Benefits make up about 30% of total compensation according to the Bureau of Labor Statistics, and health insurance is the most costly and the most valued by employees. Still, the Inside Employee Minds survey found that more than two-thirds of workers (68%) of employees feel challenged to get needed healthcare for themselves and their families, with younger workers, caregivers and LGBTQ+ employees the most likely to face challenges. The most common challenge by far was simply being able to afford healthcare costs not covered by insurance – deductibles, co-pays, and co-insurance. These findings are underscored by a Commonwealth Fund study that found 46% of respondents had skipped or delayed care because of the cost, and 42% had problems paying medical bills or were paying off medical debt. Half (49%) said they would be unable to pay for an unexpected $1,000 medical bill within 30 days.

Concerns about affordability had already led employers to avoid using employee cost-shifting as a benefit cost management strategy over the past few years. Today, with inflation adding to financial stress, employers are finding that making healthcare more affordable can be a differentiator in the war for talent. You might not have the budget for richer health care benefits – especially given predictions that health care inflation has not yet peaked -- but addressing health care affordability does not necessarily mean providing a greater subsidy. There are ways to provide more value to employees – to make your health plan “feel richer” -- without spending more money:

  • More medical plan choices. Consider offering a range medical plans so that employees can find a plan that matches their finances. Co-pay plans remove financial barriers to care by eliminating the deductible – which could be important both for those who need a lot of care (a child with asthma, or an adult newly diagnosed with diabetes) but also for lower-paid employees who would have trouble meeting a deductible. You could also leverage a narrow high-performance network to help finance a richer benefit (either a lower premium and or lower cost when seeking care) or explore partnering with a local hospital system or direct primary care practice.
  • Virtual care solutions beyond traditional telemedicine are another way to make a health program feel richer by offering “something for everyone.” About half of large employers (52%) already provide access to virtual behavioral health care, and mental health apps are an increasingly popular benefit offering. Nearly a fourth of respondents (23%) offer virtual care programs for specific health issues such as musculoskeletal conditions, diabetes, or fertility. Not only are virtual solutions are typically more affordable than in-person care, they are almost always more convenient.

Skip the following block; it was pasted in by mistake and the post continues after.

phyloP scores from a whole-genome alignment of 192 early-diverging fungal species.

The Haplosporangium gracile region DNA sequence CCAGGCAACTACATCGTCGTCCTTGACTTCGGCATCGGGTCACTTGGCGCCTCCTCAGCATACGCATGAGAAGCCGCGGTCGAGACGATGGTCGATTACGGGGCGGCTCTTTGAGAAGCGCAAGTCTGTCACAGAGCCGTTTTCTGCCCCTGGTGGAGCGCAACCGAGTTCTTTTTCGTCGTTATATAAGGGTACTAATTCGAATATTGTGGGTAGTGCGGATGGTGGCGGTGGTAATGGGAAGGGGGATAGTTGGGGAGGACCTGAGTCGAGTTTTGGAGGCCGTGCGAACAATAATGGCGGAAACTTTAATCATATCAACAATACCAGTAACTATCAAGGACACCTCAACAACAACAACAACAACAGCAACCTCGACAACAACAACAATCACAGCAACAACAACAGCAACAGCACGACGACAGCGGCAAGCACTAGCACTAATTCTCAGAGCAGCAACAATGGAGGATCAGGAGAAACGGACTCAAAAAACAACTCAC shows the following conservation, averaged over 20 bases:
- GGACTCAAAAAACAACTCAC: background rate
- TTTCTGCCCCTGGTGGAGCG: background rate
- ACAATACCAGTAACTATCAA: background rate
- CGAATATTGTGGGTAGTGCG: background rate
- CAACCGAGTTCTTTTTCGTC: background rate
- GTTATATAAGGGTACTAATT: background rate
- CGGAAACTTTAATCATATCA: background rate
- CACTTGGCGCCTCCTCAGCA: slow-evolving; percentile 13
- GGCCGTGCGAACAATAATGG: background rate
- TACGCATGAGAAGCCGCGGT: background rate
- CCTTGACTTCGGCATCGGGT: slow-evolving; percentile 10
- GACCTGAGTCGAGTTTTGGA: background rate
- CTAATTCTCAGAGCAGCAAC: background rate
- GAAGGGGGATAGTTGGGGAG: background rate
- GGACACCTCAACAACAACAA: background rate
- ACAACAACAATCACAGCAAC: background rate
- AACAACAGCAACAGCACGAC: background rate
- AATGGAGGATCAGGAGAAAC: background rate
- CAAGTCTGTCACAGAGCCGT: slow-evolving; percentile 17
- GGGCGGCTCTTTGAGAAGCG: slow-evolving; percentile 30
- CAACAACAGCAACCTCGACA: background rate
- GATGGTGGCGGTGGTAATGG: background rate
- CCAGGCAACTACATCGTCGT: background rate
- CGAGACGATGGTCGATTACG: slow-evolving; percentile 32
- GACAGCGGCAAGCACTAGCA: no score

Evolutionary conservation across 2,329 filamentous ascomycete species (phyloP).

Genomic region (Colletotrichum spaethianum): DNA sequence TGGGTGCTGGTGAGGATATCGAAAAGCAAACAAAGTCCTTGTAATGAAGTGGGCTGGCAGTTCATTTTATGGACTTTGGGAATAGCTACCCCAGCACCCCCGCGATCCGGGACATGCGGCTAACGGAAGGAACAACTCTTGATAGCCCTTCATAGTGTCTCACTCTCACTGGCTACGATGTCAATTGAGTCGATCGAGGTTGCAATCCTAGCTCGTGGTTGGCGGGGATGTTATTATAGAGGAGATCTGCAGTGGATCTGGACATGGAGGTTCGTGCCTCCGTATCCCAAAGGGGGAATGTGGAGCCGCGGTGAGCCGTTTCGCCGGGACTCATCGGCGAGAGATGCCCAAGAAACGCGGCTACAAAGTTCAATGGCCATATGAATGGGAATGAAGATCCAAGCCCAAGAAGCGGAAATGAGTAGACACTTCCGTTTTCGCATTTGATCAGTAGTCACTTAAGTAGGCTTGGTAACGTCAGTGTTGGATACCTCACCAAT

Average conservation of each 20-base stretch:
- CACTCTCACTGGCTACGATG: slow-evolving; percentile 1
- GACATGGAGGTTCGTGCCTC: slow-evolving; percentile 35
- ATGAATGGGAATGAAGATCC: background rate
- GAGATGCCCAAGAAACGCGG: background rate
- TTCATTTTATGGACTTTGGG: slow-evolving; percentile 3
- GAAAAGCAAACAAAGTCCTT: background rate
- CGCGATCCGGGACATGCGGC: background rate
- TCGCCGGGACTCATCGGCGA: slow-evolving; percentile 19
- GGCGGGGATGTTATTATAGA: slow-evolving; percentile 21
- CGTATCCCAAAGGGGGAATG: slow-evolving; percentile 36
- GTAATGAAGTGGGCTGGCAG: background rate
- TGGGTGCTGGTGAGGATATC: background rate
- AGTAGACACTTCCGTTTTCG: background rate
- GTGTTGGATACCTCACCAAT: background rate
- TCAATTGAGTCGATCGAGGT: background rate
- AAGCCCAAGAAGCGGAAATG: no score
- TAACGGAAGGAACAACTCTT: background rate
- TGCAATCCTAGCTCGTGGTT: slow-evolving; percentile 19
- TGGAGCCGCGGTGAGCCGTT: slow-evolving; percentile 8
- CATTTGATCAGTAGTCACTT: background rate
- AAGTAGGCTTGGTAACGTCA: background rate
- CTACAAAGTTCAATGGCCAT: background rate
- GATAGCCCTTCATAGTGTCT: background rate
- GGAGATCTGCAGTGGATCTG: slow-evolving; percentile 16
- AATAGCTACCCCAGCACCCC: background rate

• On-site medical clinics are a way to provide free or low-cost primary care to employees, and in many cases the costs to the employer is lower than it would have been if the care was delivered in the community. The convenience of on-site clinics is highly valued by employees, as it helps them save on transportation costs and preserve paid time off.

New ways to differentiate

Many employers have been taking steps to make their benefit programs more equitable – increasing the value of the benefits to different segments of their populations. By highlighting some key enhancements, you will strengthen your organization’s appeal to diverse populations and demonstrate your core values – an increasingly important factor for employees deciding where they want to work.

  • Address racial benefit gaps and health disparities. Over half of large employers responding to Mercer’s Survey on Health and Benefit Strategies for 2023 will have advanced search functions to identify acceptable providers. Also planned or currently in place are targeted communications (55%) and specialized behavioral support (56%).
  • Address LBGTQ+ benefit gaps. Inclusive family building support is quickly becoming the norm: 63% of large employers offer/will offer inclusive family building support by 2023. This includes access to fertility treatment coverage and adoption and surrogacy benefits. 
  • Support reproductive health. Women’s unique health needs have long been disadvantaged in health programs. Over a third (37%) of large employers say they will provide one or more specialized benefit or resource for reproductive health in 2023.

Parting advice

Within the current economic environment, ongoing attraction and retention challenges are best met with informed, thoughtful, data-driven strategies. There are many good options – and many shiny objects that are mostly distractions. Focus on what is right for your people, your culture and your business. Doing the best you can to support the needs of your workers will go a long way to show you care and lead to the holy grail of the employment relationship -- loyalty.